The fees for a term was seven pounds plus an annual building fund fee of ten pounds.
Swamiji collected enough funds to start building a new school at Malolo, away from the Nadi River which flooded with wild and wanton abandon every year.
The land at Malolo was generously donated by the CSR company in recognition of the Swami’s contribution to the sugar industry and the CSR’s debt to the farmers and their children. It’s now the famous, forward-looking Shri Vivekananda College.
SVHS had some extraordinary principals: the first was Mr K S Reddy, a Fiji-born teacher. K S became a colonial politician and later joined the Alliance Party. I met K S in Melbourne many years later—his memory was phenomenal and I regret none of his children or grandchildren recorded the old man’s stories of Fiji and his role in Fijian politics.
His anecdotal life would have made a fascinating narrative.
The school, I think, was very lucky in its second principal Mr P N D Moosad, MA, LT. He’d come from Kerala and like many genuinely educated people of India, he was, with his Masters degree, better educated than anyone I’d met from nearer home. He was also a very well-read man. It’s through him we learnt to write and read English.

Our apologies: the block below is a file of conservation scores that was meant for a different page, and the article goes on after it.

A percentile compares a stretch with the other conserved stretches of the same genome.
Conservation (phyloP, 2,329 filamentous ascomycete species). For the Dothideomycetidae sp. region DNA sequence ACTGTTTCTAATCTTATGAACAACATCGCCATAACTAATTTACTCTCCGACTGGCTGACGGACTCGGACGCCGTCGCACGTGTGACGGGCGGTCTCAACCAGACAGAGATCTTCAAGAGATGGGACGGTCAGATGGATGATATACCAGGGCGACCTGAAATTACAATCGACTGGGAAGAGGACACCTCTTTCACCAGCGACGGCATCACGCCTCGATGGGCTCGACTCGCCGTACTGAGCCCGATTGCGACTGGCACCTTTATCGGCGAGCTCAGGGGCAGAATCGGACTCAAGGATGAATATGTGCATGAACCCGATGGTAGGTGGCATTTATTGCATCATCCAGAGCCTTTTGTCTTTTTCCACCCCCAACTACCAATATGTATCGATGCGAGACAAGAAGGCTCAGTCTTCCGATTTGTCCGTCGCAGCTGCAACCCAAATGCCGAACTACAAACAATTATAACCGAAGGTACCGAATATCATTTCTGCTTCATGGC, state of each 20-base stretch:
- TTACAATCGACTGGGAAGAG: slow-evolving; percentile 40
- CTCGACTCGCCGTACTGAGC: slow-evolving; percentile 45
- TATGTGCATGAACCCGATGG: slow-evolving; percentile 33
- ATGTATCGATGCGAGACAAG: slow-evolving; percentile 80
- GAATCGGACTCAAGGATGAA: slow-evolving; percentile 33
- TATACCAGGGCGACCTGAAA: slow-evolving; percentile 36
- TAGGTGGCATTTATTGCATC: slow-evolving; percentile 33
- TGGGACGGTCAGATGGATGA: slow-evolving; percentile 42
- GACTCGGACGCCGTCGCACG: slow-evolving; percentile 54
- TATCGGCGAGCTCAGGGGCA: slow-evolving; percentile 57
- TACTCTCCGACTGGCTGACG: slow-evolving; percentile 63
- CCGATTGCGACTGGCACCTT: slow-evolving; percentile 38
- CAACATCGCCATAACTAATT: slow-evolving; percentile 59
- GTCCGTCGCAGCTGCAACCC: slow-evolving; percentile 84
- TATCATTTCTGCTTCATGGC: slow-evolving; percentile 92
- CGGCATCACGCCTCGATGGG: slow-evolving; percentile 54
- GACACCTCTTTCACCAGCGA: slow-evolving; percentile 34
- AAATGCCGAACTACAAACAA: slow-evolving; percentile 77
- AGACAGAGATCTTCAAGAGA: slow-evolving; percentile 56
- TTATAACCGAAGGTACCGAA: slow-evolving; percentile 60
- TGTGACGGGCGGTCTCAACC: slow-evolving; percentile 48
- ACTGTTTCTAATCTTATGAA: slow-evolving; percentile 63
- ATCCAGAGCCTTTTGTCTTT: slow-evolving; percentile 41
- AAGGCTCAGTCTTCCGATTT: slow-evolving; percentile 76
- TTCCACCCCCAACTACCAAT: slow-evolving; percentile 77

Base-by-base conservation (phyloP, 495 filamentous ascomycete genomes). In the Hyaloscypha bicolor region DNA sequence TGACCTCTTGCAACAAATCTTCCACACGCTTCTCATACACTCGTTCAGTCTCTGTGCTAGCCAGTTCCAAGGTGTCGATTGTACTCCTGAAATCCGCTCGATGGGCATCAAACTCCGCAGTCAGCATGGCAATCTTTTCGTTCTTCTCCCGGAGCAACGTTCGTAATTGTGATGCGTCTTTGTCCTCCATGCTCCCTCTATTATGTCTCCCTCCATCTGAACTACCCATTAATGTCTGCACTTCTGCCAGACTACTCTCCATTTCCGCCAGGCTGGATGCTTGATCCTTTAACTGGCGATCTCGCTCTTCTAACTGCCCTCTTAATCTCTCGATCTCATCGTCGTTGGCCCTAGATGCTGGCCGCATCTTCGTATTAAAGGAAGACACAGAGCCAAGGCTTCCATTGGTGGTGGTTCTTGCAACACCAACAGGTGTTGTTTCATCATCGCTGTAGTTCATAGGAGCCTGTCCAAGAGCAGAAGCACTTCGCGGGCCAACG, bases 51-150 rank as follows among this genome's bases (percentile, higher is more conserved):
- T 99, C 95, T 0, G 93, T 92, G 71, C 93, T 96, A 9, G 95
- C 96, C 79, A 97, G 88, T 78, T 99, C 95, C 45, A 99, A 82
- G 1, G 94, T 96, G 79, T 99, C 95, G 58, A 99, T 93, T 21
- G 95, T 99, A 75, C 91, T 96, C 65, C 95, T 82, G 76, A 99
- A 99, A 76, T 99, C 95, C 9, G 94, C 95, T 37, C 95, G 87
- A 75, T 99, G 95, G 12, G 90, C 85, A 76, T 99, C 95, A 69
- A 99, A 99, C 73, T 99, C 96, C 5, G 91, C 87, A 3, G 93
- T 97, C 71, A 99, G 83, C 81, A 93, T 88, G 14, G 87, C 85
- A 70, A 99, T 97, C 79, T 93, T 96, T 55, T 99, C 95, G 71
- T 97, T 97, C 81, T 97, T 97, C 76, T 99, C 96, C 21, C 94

Some of us were also lucky in a new teacher, Mr Ram Harak Mahabir, who had arrived from New Zealand with a degree in English.
This was a rare achievement at the time. Mr Mahabir was always dressed in stiffly starched clothes with a red tie shining in the Nadi sun. He cut a rather colourful, dandy figure walking the main street of Nadi Town with his black umbrella open on his balding head.